Singapore is famous for its many poster campaigns. Apparently, basic courtesy and consideration to others is a foreign concept to many Singaporeans so poster campaigns are regularly undertaken to remind them. The MRT is always full of posters for the latest campaign.
Courtesy on the MRT is a big one. Letting passengers off first and not shoulder charging past them in order to get on to the train to get one of the available seats doesn't come as second nature in Singapore. It requires a poster campaign. Spitting all over the place, a Chinese favourite, is also not seen as being very courteous or hygienic so posters tell people to stop spitting.
Eating lots of Western junk food and getting overweight causes heart problems and other ailments. You didn't know this, right? Well, Singaporeans do as there was a big Body Mass Index (BMI) poster campaign with instructions on how to check your own BMI.
Speaking better English is a good thing in these days of open markets and globalisation. It seems obvious to me but Singapore has had a long-running poster campaign to remind its citizens - the 'Speak Proper English' campaign. The 1996 campaign to encourage Singaporeans to speak Chinese (the 'Speak Mandarin' campaign) rather backfired. The ability to speak Mandarin became a requirement when applying for jobs and upset Singaporeans who were of an ethnic descent other than Chinese. Anyway, it turns out that speaking English is a more useful skill.
On the subject of language, a horrible version of English known as 'Singlish' is spoken widely in Singapore. It is not unlike the Malaysian version of English, a rude, vulgar version of the English language punctuated with "ahs", "lahs" and other grunting sounds which is hardly intelligible to most native English speakers.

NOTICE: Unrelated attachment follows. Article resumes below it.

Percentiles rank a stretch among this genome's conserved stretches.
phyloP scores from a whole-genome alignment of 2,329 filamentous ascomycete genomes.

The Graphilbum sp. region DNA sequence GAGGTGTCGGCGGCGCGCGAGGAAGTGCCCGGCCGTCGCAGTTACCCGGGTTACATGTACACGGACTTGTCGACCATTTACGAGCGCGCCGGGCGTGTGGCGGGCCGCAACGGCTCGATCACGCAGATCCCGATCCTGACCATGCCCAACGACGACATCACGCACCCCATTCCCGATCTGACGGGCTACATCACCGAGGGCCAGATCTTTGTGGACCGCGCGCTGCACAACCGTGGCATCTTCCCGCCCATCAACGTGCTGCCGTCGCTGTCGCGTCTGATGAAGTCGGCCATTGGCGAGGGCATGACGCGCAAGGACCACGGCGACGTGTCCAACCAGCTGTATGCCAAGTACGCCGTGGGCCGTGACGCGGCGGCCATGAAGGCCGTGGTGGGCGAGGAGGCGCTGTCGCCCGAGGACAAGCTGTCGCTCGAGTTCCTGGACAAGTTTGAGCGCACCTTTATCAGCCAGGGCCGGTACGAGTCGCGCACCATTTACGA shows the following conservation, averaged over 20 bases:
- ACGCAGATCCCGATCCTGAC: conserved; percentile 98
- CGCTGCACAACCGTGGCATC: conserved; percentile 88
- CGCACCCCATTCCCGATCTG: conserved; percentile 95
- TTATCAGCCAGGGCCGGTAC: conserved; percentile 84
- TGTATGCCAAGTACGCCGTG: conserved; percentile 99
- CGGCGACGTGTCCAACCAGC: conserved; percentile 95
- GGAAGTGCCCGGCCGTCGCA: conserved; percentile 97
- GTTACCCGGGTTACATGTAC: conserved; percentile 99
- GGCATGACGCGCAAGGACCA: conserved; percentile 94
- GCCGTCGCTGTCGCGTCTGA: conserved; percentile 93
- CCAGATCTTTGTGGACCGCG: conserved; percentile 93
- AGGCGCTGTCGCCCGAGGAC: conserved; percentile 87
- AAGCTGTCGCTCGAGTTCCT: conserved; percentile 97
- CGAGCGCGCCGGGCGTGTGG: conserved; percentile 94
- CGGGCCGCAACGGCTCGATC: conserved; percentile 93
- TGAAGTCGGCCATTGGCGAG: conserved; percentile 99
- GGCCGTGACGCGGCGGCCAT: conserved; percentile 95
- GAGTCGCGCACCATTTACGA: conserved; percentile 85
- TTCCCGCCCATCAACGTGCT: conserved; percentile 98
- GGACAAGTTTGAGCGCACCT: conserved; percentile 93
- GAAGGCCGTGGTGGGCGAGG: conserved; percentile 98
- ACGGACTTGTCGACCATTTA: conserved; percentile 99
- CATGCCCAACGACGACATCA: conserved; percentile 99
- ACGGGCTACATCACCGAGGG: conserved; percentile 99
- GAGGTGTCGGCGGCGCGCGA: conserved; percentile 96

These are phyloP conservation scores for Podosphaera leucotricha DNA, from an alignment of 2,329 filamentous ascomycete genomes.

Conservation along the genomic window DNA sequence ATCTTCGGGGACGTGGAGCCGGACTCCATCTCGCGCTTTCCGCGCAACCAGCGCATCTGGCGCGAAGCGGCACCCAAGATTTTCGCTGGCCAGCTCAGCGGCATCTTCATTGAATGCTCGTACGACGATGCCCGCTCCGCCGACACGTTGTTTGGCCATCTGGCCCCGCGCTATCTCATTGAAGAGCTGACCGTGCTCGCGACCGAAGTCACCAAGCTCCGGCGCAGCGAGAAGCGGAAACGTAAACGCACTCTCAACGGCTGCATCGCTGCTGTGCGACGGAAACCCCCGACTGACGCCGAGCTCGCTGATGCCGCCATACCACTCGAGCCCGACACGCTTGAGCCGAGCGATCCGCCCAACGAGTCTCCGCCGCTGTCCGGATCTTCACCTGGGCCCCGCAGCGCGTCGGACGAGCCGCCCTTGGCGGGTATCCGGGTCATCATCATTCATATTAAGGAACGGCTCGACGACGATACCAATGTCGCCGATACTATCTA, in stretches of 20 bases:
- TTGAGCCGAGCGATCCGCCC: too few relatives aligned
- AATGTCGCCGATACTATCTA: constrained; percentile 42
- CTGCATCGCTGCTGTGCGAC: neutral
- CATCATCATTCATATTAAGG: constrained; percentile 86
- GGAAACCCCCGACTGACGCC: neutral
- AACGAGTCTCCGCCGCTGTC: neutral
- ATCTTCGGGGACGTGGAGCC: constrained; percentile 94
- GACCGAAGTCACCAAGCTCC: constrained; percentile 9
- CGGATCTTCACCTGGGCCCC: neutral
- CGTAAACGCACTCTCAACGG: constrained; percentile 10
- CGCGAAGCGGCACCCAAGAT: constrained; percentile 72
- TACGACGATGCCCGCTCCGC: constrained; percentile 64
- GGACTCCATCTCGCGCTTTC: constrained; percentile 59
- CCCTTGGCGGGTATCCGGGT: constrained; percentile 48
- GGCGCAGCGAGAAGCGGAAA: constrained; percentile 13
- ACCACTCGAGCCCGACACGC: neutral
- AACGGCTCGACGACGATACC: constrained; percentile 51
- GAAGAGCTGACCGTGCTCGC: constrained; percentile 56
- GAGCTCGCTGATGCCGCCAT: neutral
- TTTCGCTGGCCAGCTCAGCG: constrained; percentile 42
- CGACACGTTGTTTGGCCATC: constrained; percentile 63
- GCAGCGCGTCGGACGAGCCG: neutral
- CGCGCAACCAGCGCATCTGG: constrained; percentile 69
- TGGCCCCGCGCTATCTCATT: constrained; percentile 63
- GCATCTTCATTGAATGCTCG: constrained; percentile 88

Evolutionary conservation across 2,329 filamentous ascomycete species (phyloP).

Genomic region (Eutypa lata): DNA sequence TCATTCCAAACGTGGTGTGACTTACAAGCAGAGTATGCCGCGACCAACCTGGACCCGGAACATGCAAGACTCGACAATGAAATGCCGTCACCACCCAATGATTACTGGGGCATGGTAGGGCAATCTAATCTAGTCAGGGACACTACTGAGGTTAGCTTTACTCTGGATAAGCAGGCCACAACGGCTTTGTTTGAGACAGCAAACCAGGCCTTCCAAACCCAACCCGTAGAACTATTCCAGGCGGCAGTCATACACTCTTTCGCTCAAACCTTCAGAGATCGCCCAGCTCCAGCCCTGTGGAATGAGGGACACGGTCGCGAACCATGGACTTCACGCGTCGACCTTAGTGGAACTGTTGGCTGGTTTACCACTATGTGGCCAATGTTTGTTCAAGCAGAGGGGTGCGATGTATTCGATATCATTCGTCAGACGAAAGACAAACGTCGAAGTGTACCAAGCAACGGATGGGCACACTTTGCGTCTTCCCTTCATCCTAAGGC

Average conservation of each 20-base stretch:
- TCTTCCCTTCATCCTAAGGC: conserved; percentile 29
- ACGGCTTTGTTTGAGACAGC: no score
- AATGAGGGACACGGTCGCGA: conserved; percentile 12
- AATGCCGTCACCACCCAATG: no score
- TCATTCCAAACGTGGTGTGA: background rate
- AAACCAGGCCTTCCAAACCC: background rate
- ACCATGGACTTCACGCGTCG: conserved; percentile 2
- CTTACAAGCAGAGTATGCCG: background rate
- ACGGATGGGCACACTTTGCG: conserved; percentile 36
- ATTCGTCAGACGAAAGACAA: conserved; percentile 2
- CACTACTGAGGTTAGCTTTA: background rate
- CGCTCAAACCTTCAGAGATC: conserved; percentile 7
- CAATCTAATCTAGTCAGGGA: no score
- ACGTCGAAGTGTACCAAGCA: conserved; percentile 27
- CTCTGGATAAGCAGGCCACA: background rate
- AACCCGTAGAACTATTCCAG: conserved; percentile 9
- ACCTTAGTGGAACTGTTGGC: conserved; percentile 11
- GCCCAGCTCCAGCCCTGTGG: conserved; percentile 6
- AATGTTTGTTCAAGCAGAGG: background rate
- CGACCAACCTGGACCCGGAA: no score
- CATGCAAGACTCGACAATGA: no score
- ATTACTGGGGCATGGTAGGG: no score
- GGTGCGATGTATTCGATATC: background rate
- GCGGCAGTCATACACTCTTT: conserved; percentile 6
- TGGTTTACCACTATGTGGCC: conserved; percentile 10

Get The Best Deal On Your Singapore Hotel Room
Listed opposite are some suggestions for hotels in Singapore based on budget. Each link will take you to the relevant page on the Agoda website where you can see photos, read reviews, and book on-line. I tend to use Agoda to book all of my own hotels in Thailand and the Southeast Asia region. I generally find Agoda hotel rates to be the lowest and I have received good customer service, therefore I am happy to recommend the company to other people.
Booking.com used to be more expensive than Agoda, but when I have checked hotel prices recently I have found their rates to be quite competitive. Unlike Agoda, you don't need to pay at the time of booking with Booking.com - you can simply pay at the hotel when you check in. Also, Booking.com show you total prices whereas Agoda show you a price and then add on 17% for tax and service charge.
If you wish to compare prices between different on-line travel agents (OTAs) for a specific hotel, you can use a company such as HotelsCombined.
Images of Thailand